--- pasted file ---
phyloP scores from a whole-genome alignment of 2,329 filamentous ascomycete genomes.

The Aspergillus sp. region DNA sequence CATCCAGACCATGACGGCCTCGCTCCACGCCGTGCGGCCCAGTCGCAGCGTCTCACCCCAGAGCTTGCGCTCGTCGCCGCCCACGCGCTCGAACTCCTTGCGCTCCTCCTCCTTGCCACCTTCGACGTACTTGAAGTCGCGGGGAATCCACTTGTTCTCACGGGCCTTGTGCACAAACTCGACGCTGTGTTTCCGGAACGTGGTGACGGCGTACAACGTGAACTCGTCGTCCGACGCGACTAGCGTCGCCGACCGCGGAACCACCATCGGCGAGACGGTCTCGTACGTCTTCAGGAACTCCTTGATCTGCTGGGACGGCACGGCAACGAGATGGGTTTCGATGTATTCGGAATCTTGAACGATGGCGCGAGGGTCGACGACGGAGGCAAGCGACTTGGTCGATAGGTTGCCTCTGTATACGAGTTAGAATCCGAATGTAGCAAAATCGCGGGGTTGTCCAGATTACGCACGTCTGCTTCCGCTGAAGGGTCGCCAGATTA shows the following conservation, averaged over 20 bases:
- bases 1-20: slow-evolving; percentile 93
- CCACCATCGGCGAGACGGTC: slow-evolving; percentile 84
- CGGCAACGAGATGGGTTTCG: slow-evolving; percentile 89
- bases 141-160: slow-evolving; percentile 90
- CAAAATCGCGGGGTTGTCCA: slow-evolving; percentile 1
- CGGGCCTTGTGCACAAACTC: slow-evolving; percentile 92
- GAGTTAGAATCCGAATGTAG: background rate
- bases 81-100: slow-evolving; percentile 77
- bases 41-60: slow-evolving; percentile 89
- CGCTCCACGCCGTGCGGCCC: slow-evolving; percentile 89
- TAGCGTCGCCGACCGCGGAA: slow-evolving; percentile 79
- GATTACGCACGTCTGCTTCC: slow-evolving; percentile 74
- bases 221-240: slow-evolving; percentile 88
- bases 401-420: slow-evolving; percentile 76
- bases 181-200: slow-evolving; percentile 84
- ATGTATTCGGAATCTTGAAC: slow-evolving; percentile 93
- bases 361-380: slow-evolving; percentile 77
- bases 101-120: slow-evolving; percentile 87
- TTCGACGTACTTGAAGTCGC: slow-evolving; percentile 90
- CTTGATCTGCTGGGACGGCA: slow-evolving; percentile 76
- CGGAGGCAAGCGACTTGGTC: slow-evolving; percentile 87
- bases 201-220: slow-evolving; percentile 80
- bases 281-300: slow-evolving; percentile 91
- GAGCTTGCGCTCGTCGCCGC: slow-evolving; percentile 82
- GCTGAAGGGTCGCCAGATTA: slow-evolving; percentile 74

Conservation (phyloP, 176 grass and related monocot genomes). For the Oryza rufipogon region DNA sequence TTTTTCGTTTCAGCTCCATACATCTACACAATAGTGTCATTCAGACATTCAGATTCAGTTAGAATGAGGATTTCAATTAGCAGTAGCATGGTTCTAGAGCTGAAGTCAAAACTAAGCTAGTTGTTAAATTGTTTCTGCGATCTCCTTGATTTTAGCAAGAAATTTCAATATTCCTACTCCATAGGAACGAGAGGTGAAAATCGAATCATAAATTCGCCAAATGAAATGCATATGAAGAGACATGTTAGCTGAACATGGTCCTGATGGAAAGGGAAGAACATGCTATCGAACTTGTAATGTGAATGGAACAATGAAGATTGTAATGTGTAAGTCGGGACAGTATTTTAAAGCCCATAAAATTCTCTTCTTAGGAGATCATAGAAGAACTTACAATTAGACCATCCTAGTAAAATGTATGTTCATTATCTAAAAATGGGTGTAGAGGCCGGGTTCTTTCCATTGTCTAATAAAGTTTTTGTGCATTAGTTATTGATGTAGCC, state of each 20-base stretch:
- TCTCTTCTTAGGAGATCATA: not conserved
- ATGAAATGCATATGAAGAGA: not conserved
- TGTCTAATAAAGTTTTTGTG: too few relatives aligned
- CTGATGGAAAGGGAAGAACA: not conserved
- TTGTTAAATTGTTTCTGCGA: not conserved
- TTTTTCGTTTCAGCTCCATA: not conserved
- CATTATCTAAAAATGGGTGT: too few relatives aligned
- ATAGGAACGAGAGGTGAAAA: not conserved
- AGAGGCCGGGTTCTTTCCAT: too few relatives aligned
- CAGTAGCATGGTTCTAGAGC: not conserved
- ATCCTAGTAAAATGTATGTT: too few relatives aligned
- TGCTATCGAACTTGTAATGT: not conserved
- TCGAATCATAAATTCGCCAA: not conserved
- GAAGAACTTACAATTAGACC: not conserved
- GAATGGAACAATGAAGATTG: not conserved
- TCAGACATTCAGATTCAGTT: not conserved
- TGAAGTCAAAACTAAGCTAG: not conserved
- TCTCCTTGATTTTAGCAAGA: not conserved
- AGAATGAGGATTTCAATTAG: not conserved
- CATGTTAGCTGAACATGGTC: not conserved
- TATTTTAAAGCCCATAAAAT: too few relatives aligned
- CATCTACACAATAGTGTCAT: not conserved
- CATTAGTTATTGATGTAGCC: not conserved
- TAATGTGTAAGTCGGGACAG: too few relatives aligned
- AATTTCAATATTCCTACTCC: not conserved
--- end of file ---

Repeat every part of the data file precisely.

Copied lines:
phyloP scores from a whole-genome alignment of 2,329 filamentous ascomycete genomes.

The Aspergillus sp. region DNA sequence CATCCAGACCATGACGGCCTCGCTCCACGCCGTGCGGCCCAGTCGCAGCGTCTCACCCCAGAGCTTGCGCTCGTCGCCGCCCACGCGCTCGAACTCCTTGCGCTCCTCCTCCTTGCCACCTTCGACGTACTTGAAGTCGCGGGGAATCCACTTGTTCTCACGGGCCTTGTGCACAAACTCGACGCTGTGTTTCCGGAACGTGGTGACGGCGTACAACGTGAACTCGTCGTCCGACGCGACTAGCGTCGCCGACCGCGGAACCACCATCGGCGAGACGGTCTCGTACGTCTTCAGGAACTCCTTGATCTGCTGGGACGGCACGGCAACGAGATGGGTTTCGATGTATTCGGAATCTTGAACGATGGCGCGAGGGTCGACGACGGAGGCAAGCGACTTGGTCGATAGGTTGCCTCTGTATACGAGTTAGAATCCGAATGTAGCAAAATCGCGGGGTTGTCCAGATTACGCACGTCTGCTTCCGCTGAAGGGTCGCCAGATTA shows the following conservation, averaged over 20 bases:
- bases 1-20: slow-evolving; percentile 93
- CCACCATCGGCGAGACGGTC: slow-evolving; percentile 84
- CGGCAACGAGATGGGTTTCG: slow-evolving; percentile 89
- bases 141-160: slow-evolving; percentile 90
- CAAAATCGCGGGGTTGTCCA: slow-evolving; percentile 1
- CGGGCCTTGTGCACAAACTC: slow-evolving; percentile 92
- GAGTTAGAATCCGAATGTAG: background rate
- bases 81-100: slow-evolving; percentile 77
- bases 41-60: slow-evolving; percentile 89
- CGCTCCACGCCGTGCGGCCC: slow-evolving; percentile 89
- TAGCGTCGCCGACCGCGGAA: slow-evolving; percentile 79
- GATTACGCACGTCTGCTTCC: slow-evolving; percentile 74
- bases 221-240: slow-evolving; percentile 88
- bases 401-420: slow-evolving; percentile 76
- bases 181-200: slow-evolving; percentile 84
- ATGTATTCGGAATCTTGAAC: slow-evolving; percentile 93
- bases 361-380: slow-evolving; percentile 77
- bases 101-120: slow-evolving; percentile 87
- TTCGACGTACTTGAAGTCGC: slow-evolving; percentile 90
- CTTGATCTGCTGGGACGGCA: slow-evolving; percentile 76
- CGGAGGCAAGCGACTTGGTC: slow-evolving; percentile 87
- bases 201-220: slow-evolving; percentile 80
- bases 281-300: slow-evolving; percentile 91
- GAGCTTGCGCTCGTCGCCGC: slow-evolving; percentile 82
- GCTGAAGGGTCGCCAGATTA: slow-evolving; percentile 74

Conservation (phyloP, 176 grass and related monocot genomes). For the Oryza rufipogon region DNA sequence TTTTTCGTTTCAGCTCCATACATCTACACAATAGTGTCATTCAGACATTCAGATTCAGTTAGAATGAGGATTTCAATTAGCAGTAGCATGGTTCTAGAGCTGAAGTCAAAACTAAGCTAGTTGTTAAATTGTTTCTGCGATCTCCTTGATTTTAGCAAGAAATTTCAATATTCCTACTCCATAGGAACGAGAGGTGAAAATCGAATCATAAATTCGCCAAATGAAATGCATATGAAGAGACATGTTAGCTGAACATGGTCCTGATGGAAAGGGAAGAACATGCTATCGAACTTGTAATGTGAATGGAACAATGAAGATTGTAATGTGTAAGTCGGGACAGTATTTTAAAGCCCATAAAATTCTCTTCTTAGGAGATCATAGAAGAACTTACAATTAGACCATCCTAGTAAAATGTATGTTCATTATCTAAAAATGGGTGTAGAGGCCGGGTTCTTTCCATTGTCTAATAAAGTTTTTGTGCATTAGTTATTGATGTAGCC, state of each 20-base stretch:
- TCTCTTCTTAGGAGATCATA: not conserved
- ATGAAATGCATATGAAGAGA: not conserved
- TGTCTAATAAAGTTTTTGTG: too few relatives aligned
- CTGATGGAAAGGGAAGAACA: not conserved
- TTGTTAAATTGTTTCTGCGA: not conserved
- TTTTTCGTTTCAGCTCCATA: not conserved
- CATTATCTAAAAATGGGTGT: too few relatives aligned
- ATAGGAACGAGAGGTGAAAA: not conserved
- AGAGGCCGGGTTCTTTCCAT: too few relatives aligned
- CAGTAGCATGGTTCTAGAGC: not conserved
- ATCCTAGTAAAATGTATGTT: too few relatives aligned
- TGCTATCGAACTTGTAATGT: not conserved
- TCGAATCATAAATTCGCCAA: not conserved
- GAAGAACTTACAATTAGACC: not conserved
- GAATGGAACAATGAAGATTG: not conserved
- TCAGACATTCAGATTCAGTT: not conserved
- TGAAGTCAAAACTAAGCTAG: not conserved
- TCTCCTTGATTTTAGCAAGA: not conserved
- AGAATGAGGATTTCAATTAG: not conserved
- CATGTTAGCTGAACATGGTC: not conserved
- TATTTTAAAGCCCATAAAAT: too few relatives aligned
- CATCTACACAATAGTGTCAT: not conserved
- CATTAGTTATTGATGTAGCC: not conserved
- TAATGTGTAAGTCGGGACAG: too few relatives aligned
- AATTTCAATATTCCTACTCC: not conserved